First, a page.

By Ranil Senanayake –
A recent report issued by the UN Development Program, the Global Environmental Facility and the Government of Australia, evaluating the preparedness of Sri Lanka to deal with Climate Change pointed out the a lack of “awareness about climate change impacts on the livelihood among farmers and local government officials, especially those engaged in water management and agriculture extension”. This is not the first warning; we have had plenty of time to deal with this need. An article titled; Climate Change’ published in 2011 asked of the outcome of the Durban meeting that our climate change experts went to:
“While awaiting to hear of the brilliant contributions that Sri Lanka has made to the just concluded United Nations Framework Convention on Climate Change (UNFCCC), conference in Durban, the view from Durban is somewhat clouded. The global polluters are demonstrating extreme disdain of accepting any responsibility they have to the rest of humanity who share a common atmosphere with them. The unilateral move by Canada in withdrawing from the Kyoto Protocol, a move endorsed by the fossil energy industry, demonstrates how much public interest has been eroded from political enclaves.
The UNFCC itself is a lame duck, it is still unable to recognize or identify the difference in value of carbon originating from biotic sources and fossil sources. This fact is commonsense; that while a diamond, petroleum, a lump of coal, piece of wood or piece of fruit is comprised of carbon, they are not the same, and they have different values. So in burning them up we have to recognize the value (cost) of each. The carbon dioxide that emanates from them by burning is also different. The carbon dioxide from biotic carbon will always have the carbon isotope C14, while carbon dioxide from fossil carbon will never contain C14. In time, the differences are in millions of years. This much is common knowledge, most high school children are already aware of these facts. Then why has the UNFCC chosen not to ‘see’ that there is a value and temporal difference between biotic and fossil carbon cycles? A cynic might say that many are in the pay of the energy industry. But, what about our Sri Lankan scientists who attended Durban? Surely they will never sell out to the energy industry! Perhaps they have already identified these fundamental structural flaws within the UNFCC and we might see this stand reflected in their reports.
In the meanwhile, apart from the innumerable conferences and workshops that we could have, what should we do in Sri Lanka? This question has come sharply into focus with the news that Russian scientists have discovered hundreds of plumes of methane gas, some over 1,000 meters in diameter, bubbling to the surface of the Arctic Ocean. Methane is about 20 times more powerful than carbon dioxide as a greenhouse gas. Dr.Igor Semiletov of the Russian Academy of Sciences stated in a recent interview “ Earlier we found torch-like structures like this but they were only tens of meters in diameter. This is the first time that we’ve found continuous, powerful and impressive seeping structures, more than 1,000 meters in diameter. It’s amazing.”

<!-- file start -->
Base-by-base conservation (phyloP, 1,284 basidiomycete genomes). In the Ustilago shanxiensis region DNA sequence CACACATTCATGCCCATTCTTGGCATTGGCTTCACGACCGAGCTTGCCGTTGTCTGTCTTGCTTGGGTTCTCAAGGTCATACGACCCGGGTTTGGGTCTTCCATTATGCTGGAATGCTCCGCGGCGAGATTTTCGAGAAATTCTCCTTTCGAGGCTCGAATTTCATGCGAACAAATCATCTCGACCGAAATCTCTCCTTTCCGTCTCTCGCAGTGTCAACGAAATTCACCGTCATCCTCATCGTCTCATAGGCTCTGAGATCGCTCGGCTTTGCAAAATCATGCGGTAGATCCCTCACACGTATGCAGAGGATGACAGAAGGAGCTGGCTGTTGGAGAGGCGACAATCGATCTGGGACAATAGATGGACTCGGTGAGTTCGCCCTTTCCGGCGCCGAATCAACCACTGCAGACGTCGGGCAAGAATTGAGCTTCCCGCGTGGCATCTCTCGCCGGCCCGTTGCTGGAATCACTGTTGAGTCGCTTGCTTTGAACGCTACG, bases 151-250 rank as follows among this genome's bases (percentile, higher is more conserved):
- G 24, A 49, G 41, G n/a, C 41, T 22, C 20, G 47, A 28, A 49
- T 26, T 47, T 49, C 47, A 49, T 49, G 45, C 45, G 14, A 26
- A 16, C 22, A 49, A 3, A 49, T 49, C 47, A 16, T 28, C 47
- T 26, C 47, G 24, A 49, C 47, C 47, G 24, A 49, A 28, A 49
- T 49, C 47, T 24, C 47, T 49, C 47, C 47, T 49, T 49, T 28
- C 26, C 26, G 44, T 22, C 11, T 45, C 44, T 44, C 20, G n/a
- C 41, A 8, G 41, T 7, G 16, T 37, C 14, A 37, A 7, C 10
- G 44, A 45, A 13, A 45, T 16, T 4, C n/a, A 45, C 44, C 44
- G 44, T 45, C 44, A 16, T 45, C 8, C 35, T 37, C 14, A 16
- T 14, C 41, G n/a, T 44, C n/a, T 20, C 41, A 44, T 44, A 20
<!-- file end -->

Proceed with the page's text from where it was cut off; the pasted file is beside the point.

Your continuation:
All this points to the need for immediate action. Landscapes are slow to respond to rapid changes. The effect of the increase in storm force was apparent all last year. By now we should have had some national adaptation strategies. Yes, there has been a plethora of conferences around the subject, but what do I do if my drinking water runs out? What do I do if there is salt intrusion into my field? How do I deal with sudden windstorms? If the years spent on discussing adaptation had borne any fruit, we would now be seeing public education programs on climate change preparedness by now. “
Sadly, today, in 2016 we have the UNDP stating that in Sri Lanka there is a lack of “awareness about climate change impacts on the livelihood among farmers and local government officials, especially those engaged in water management and agriculture extension”
It is now patently clear that we will face a scarcity of food as the global temperatures rise. Chlorophyll, the primary material of life begins to denature as the 39degree threshold is passed. We are already witnessing 40 degree plus temperatures in many nations with the probability of exposure times increasing (fig 1). Should we not have been conducting tests on heat resistant crops or adaptive landscapes ?
Compounding the hypocrisy that is being foisted on us. There is the spectacle of Sri Lanka signing the Paris Accord to keep global temperatures under control by limiting out carbon output while gleefully promoting the construction of mega cities with no concern of their carbon footprint. When we consider that for every ton of concrete we emit 800 kgs of CO2 and every ton of steel is responsible for 1.2 tons of CO2, who has reported on the increase in CO2 emissions by this giant city building exercise? If the climate change secretariat has failed to account for both the construction and operational CO2 costs of construction in Sri Lanka, we would be cheating in our international obligations.
The impact of climate change is serious, there is a universal need to be educated and prepare for the consequences. We have been very delinquent in this regard as stated by the UNDP study. Hiding our heads in the sand will not make the problem go away. Increasing our carbon footprint in the name of ‘economic development’ is certainly an act of shooting ourselves in the foot and increasing the impact of climate change!